Reiback, Earl M.
Light bulb, acrylic screen, motor, wood
48 x 72 x 19 1/4 inches
Wichita Art Museum, Museum purchase, Wichita Art Museum Members Foundation
Not Currently on Display
About the Artwork
In the mid-1960s Earl Reiback, a physicist and nuclear engineer who had decided to turn his science to aesthetic ends, began showing his inventions of light sculptures, screens called Lumias on which were projected choreographed programs of moving colored lights. Cosmic Energy exemplifies the mesmerizing affect of a Reiback Lumia. Varied strands or folds of light in clear translucent hues seem to float in space, the latter a measureless black void. The rhythm of movement is slow, stately, voluptuous, as color forms roll, stretch, expand, merge, diffuse, and disappear. Occasionally a color suddenly arises from “nowhere” and streaks through space like a comet or shooting star. The pattern of light movement, although programmed, appears to the viewer as eternally varied and transforming, tranquil and never repetitive.
Reiback’s Lumias, whose magical imagery pulls the spectator into a sensuous psychological embrace, synthesized some of the most important tenets of modernism. The projection of colored light on a flat screen creating a pattern that is perceived as moving freely in deep space overcomes the categorical boundaries of painting and sculpture, just as it challenges the reliability of perception, and asserts the relativity of truth. Moreover, the Lumias hark back to the inception of modernism in its theories of the equation of visual form, particularly the manipulation of pure color in patterns of movement, interval, gesture, and intensity with the abstract emotive power of music.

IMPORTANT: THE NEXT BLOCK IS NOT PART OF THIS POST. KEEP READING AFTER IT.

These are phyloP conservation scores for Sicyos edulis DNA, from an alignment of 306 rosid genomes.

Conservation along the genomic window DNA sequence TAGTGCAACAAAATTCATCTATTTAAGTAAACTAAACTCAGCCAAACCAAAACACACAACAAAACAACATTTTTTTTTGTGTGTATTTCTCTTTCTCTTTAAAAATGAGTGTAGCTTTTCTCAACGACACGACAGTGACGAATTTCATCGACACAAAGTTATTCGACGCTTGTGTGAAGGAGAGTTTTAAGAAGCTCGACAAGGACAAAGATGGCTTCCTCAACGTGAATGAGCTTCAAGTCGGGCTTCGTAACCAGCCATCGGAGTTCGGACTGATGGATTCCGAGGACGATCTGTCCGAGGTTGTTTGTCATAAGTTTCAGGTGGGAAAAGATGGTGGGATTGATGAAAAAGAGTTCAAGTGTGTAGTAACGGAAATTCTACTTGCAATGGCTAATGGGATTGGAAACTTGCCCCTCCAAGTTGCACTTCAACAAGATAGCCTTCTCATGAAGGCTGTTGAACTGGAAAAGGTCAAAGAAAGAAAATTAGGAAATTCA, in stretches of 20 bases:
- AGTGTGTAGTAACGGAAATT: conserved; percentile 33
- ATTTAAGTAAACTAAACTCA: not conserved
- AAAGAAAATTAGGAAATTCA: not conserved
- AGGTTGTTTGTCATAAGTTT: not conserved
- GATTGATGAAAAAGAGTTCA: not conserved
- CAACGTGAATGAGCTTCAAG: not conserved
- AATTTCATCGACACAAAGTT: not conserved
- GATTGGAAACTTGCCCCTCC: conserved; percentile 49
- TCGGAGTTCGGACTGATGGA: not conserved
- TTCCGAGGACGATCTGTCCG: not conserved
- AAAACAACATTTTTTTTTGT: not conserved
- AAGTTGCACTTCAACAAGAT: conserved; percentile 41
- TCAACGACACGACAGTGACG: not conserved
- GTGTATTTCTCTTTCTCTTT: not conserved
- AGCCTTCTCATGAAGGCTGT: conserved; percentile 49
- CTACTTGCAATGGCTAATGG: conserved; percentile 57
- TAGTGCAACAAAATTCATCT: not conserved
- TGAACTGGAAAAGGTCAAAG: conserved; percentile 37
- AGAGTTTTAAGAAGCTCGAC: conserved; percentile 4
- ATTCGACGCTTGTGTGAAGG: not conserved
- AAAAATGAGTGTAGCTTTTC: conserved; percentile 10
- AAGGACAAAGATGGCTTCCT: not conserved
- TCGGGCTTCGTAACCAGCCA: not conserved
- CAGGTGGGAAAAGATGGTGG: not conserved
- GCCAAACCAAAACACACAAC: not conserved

Cosmic Energy, like all Reiback’s Lumias, also addressed the issues central to the mid-20th century American vanguard movement of abstract expressionism, that is, the primacy of a subjective inner experience over didactic representation, the incorporation of accident or chance into the making of the image; the conception of the image as a stage for action rather than a window onto a fixed view of the external world; and the appreciation of art as an experience rather than a finite objective possession.
Earl Reiback delighted in being a participant in the machine age and in being able to use modern technology to create what was essentially a mind game, a psychological experience of beauty. Lingering in front of Cosmic Energy, as most visitors are compelled to do, one’s attention recedes inward to a secret place of quiet harmony.